Water security is a powerful concept that is still in its early days in the field of nutrition. Given the prevalence and severity of water issues and the many interconnections between water and nutrition, we argue that water security deserves attention commensurate with its importance to human nutrition and health. To this end, we first give a brief introduction to water insecurity and discuss its conceptualization in terms of availability, access, use, and stability. We then lay out the empirical grounding for its assessment. Parallels to the food-security literature are drawn throughout, both because the concepts are analogous and food security is familiar to the nutrition community. Specifically, we review the evolution of scales to measure water and food security and compare select characteristics. We then review the burgeoning evidence for the causes and consequences of water insecurity and conclude with 4 recommendations: 1) collect more water-insecurity data (i.e., on prevalence, causes, consequences, and intervention impacts); 2) collect better data on water insecurity (i.e., measure it concurrently with food security and other nutritional indicators, measure intrahousehold variation, and establish baseline indicators of both water and nutrition before interventions are implemented); 3) consider food and water issues jointly in policy and practice (e.g., establish linkages and possibilities for joint interventions, recognize the environmental footprint of nutritional guidelines, strengthen the nutrition sensitivity of water-management practices, and use experience-based scales for improving governance and regulation across food and water systems); and 4) make findings easily available so that they can be used by the media, community organizations, and other scientists for advocacy and in governance (e.g., tracking progress towards development goals and holding implementers accountable). As recognition of the importance of water security grows, we hope that so too will the prioritization of water in nutrition research, funding, and policy.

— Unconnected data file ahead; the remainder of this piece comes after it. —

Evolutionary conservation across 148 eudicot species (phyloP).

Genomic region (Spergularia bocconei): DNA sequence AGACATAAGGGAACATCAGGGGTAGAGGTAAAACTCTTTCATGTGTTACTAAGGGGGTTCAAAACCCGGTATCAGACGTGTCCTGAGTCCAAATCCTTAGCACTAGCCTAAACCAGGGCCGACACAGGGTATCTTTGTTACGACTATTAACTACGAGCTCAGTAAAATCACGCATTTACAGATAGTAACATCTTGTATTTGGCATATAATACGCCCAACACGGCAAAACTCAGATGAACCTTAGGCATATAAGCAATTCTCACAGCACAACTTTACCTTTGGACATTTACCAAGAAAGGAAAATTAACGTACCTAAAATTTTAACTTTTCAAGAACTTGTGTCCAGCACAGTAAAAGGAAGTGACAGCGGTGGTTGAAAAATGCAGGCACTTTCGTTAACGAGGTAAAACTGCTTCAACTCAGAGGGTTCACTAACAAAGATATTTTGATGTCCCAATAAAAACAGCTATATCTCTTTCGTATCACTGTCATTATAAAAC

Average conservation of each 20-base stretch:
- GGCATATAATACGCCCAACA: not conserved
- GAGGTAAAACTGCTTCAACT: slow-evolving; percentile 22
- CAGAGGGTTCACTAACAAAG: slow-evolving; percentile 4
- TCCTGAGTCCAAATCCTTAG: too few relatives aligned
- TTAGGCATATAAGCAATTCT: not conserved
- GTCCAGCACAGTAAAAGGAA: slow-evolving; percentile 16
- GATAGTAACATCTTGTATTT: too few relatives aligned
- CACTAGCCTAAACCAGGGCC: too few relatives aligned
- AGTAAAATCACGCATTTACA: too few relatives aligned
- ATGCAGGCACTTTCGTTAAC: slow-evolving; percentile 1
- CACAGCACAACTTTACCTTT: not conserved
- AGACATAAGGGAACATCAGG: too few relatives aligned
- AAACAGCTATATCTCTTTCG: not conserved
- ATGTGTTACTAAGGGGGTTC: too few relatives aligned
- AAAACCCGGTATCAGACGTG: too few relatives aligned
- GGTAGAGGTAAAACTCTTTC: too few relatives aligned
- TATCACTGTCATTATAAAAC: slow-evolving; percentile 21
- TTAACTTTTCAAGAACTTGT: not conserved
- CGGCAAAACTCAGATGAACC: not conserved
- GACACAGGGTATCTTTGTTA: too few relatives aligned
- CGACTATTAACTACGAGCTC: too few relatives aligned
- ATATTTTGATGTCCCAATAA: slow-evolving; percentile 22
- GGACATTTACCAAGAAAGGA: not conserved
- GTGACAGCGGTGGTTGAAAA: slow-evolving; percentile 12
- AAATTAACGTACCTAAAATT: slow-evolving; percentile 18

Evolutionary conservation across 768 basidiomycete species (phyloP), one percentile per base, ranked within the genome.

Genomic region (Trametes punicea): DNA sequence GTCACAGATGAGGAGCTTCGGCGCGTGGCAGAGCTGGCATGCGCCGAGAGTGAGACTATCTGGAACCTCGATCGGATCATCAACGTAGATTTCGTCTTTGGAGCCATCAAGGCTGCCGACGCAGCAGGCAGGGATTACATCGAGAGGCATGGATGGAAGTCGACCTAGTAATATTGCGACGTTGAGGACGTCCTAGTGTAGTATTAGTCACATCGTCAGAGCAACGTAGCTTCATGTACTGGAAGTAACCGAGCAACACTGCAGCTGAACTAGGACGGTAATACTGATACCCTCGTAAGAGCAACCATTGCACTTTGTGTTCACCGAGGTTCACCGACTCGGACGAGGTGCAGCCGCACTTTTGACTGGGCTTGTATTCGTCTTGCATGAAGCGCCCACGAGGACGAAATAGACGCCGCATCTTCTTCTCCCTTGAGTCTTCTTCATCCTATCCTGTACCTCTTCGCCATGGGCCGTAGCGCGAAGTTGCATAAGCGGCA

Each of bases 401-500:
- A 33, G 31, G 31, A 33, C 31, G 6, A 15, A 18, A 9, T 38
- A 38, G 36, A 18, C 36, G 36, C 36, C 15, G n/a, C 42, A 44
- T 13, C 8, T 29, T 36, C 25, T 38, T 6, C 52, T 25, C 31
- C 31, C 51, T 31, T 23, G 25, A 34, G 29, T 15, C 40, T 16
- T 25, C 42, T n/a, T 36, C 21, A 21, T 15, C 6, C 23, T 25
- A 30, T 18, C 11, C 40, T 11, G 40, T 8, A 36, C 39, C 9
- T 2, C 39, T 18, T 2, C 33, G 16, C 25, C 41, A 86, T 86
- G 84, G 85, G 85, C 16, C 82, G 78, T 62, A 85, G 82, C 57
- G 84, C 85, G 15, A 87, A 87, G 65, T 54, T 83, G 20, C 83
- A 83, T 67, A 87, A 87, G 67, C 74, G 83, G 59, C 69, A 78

Advances in Nutrition, Volume 12, July 2021,